I recently saw a TED talk where a well-known organizational behavior expert pushed my button. As a management consultant, his presentation made a lot of sense…not only for business but also for our complex, modern times.
Yves Morieux rightly pointed out (in my opinion) that we are all drowning in complexity. His main contention is that we spend way too much time doing, undoing, redoing in isolation. Even with the marvelous new technologies, we seem to be less productive and much more unhappy with our jobs. Basically, our organizational behavior is broken. Morieux felt the reason why so many workers are becoming disengaged is their frustration with burdens of complexity and the lack of job satisfaction due mainly to the need for a new way of structuring how we do business.
Traditional management theory expounds that companies need structures that clearly define the departmentalization of processes with specific job descriptions, areas of responsibilities and accountabilities (sound familiar?) According to Morieux’s point of view, the defined blocks of the organization is what creates the undue stress and loss of productivity.
Supposedly, the organizational structure promotes the smooth flow of cooperation between departments and the division of labor.
But according to Morieux, the structure can impede the smooth cooperation between departments.
Indeed, he believes that the best way to improve productivity is to do away with time-wasting meetings and “over-management” needed to promote and guide coordination. Instead, he promotes the idea that a better way is to make sure all staff involved in related processes-regardless of what box they belong in- fully understand what their colleges do as well as their constraints. This key factor helps to leverage staff skills, improve communication (without the need for management) and helps create those responsible for the production and allowing them to take ownership of projects. Indeed, the dynamic of knowing what others do and how they may help solve problems can help staff become more engaged and feel better about their jobs and job fulfillment.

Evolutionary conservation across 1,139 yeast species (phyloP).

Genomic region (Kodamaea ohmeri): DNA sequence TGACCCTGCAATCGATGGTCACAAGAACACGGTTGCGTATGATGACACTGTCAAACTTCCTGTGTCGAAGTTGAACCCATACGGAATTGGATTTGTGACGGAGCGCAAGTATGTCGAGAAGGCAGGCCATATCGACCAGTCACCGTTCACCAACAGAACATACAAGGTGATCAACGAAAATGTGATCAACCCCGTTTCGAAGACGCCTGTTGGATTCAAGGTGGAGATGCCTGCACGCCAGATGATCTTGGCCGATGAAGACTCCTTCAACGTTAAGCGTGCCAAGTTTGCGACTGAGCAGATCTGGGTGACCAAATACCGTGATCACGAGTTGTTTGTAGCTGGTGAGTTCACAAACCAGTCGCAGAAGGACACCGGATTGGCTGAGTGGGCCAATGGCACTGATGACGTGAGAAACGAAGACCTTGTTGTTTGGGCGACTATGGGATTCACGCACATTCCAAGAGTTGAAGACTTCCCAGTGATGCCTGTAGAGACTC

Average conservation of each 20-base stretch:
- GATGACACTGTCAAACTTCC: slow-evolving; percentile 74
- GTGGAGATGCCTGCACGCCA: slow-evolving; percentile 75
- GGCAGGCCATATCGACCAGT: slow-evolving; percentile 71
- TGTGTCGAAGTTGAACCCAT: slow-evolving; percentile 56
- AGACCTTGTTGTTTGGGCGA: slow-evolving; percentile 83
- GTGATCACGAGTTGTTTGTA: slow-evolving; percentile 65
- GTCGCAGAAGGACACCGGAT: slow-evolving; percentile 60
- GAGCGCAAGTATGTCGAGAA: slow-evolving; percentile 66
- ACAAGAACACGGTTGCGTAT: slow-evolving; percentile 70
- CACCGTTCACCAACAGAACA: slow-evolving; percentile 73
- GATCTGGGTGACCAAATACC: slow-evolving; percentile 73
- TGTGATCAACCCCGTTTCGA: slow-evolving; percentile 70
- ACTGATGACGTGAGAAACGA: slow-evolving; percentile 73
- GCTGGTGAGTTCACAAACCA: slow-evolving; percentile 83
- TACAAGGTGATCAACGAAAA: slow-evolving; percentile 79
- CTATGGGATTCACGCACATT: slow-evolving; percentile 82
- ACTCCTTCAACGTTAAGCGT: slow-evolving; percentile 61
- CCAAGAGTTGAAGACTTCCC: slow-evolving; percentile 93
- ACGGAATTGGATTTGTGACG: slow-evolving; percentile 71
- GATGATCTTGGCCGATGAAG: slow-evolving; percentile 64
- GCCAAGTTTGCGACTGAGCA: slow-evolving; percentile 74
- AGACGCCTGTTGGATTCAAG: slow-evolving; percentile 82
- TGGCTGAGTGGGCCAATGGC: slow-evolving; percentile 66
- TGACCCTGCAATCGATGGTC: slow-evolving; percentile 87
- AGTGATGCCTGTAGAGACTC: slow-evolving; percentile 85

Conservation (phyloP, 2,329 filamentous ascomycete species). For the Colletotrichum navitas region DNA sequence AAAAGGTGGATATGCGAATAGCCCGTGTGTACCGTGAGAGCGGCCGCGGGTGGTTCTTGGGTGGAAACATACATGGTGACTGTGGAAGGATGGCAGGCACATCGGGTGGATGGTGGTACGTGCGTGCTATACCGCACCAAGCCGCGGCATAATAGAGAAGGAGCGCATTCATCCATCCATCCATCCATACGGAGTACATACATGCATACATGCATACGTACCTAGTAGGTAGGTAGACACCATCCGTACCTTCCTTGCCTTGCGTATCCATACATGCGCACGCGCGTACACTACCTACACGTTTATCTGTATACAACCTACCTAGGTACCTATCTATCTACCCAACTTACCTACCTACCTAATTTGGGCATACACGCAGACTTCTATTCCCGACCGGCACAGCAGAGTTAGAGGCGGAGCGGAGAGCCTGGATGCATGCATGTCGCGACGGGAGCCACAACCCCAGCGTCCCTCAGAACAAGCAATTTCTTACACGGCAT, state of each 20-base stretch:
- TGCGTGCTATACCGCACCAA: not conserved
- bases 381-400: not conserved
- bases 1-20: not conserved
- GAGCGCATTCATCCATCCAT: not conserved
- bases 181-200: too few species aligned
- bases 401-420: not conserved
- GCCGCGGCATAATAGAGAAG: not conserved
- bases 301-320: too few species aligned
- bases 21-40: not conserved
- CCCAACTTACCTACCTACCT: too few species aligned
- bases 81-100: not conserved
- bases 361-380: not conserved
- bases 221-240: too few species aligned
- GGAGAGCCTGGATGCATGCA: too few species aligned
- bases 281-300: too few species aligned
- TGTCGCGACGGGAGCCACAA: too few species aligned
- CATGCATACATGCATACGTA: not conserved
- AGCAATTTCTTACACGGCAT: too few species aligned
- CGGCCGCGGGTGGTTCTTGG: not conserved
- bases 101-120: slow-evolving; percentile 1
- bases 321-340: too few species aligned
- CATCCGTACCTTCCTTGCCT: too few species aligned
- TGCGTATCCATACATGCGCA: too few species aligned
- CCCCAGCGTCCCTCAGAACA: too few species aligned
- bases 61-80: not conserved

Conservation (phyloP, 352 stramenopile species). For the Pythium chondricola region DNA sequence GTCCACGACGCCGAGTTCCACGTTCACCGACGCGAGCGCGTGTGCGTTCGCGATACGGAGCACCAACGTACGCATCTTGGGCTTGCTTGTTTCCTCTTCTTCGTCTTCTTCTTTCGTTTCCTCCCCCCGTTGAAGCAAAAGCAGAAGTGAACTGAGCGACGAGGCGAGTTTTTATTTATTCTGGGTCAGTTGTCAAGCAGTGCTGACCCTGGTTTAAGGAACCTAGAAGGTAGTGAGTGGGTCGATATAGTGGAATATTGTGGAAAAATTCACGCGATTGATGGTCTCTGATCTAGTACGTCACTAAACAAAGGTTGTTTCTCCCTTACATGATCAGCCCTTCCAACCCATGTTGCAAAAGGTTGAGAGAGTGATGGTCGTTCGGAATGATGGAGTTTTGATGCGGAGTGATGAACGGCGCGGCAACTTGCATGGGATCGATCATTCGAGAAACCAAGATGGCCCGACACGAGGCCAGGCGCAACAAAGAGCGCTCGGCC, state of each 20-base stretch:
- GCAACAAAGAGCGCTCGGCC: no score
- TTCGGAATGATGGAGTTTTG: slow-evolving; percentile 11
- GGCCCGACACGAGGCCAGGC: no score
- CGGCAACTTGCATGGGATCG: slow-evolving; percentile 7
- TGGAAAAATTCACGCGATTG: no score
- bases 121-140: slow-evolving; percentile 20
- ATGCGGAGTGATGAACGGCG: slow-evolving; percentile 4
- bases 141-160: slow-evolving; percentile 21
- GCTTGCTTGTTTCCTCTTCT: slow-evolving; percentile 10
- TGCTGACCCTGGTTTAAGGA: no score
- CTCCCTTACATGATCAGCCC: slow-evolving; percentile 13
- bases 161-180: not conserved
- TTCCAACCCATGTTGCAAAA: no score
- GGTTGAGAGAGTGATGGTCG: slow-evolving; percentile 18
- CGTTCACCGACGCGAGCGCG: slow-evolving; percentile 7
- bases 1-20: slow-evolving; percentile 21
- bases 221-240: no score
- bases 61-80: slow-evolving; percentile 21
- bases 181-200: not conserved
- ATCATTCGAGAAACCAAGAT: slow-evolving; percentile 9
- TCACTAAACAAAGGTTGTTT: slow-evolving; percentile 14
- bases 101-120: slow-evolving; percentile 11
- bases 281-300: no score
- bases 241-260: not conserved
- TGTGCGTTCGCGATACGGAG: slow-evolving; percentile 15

Traditional organizational structures and defined methods of accountability is for management to be the judge, jury, and executioner. Morieux feels that a more enlightened way to create accountability is to employ a different philosophy. The theory is that employees are reprimanded if they don’t seek help with a problem. Before turning to management to help resolve problems, empowered staff should take the initiative to leverage the resources they know exist within the company. In other words, employees need to be encouraged to solve problems amongst themselves (given that they probably know more about the problem and potential solutions than does management) before turning to management for assistance on matters beyond the process required of the task. This approach to delegation has some important benefits for both the company and employees.
Of course, you are probably running through your mind all the potential pitfalls of Morieux’s theory. My first thoughts were: “You really need to hire the right kind of people…and how do you determine those qualities?” Also, some business models are not conducive for this kind of less formal structure and philosophy. But, the idea of breaking down walls that divide and isolate, creating greater understanding, cooperation, and empathy may be something we need to do throughout our work-life experience.
What are your thoughts?
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